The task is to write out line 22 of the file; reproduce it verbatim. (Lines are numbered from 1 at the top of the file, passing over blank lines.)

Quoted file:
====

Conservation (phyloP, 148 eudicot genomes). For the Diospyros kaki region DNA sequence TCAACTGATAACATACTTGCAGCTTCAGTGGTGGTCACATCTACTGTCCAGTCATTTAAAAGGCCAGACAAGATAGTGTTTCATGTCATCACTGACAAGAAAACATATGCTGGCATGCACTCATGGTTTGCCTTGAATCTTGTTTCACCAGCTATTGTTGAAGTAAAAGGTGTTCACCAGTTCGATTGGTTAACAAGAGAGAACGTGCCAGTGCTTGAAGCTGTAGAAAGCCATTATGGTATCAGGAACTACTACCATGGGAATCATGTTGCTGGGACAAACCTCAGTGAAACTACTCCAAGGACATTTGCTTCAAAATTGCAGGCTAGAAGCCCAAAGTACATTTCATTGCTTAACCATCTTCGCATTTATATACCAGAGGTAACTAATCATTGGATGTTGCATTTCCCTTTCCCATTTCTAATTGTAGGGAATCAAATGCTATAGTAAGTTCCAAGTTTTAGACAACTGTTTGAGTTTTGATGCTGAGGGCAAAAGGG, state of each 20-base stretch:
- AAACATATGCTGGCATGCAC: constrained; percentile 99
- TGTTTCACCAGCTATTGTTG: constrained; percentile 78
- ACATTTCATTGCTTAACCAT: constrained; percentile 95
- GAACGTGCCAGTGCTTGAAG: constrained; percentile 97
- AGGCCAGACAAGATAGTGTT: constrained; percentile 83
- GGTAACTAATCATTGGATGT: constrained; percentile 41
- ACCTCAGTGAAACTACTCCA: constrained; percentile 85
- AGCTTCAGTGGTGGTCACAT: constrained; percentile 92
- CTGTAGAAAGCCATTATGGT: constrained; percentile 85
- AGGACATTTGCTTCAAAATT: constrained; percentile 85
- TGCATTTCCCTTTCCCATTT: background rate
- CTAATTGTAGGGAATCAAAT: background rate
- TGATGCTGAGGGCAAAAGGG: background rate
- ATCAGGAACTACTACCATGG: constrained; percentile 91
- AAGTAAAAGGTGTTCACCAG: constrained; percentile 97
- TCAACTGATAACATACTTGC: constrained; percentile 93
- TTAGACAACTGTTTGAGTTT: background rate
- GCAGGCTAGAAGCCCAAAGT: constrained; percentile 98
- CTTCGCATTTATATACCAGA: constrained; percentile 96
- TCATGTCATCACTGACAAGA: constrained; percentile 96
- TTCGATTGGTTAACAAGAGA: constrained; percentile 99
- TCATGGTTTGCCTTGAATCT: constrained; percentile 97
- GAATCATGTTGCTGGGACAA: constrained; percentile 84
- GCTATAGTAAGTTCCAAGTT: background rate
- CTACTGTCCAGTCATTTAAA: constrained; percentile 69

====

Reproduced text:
- TTCGATTGGTTAACAAGAGA: constrained; percentile 99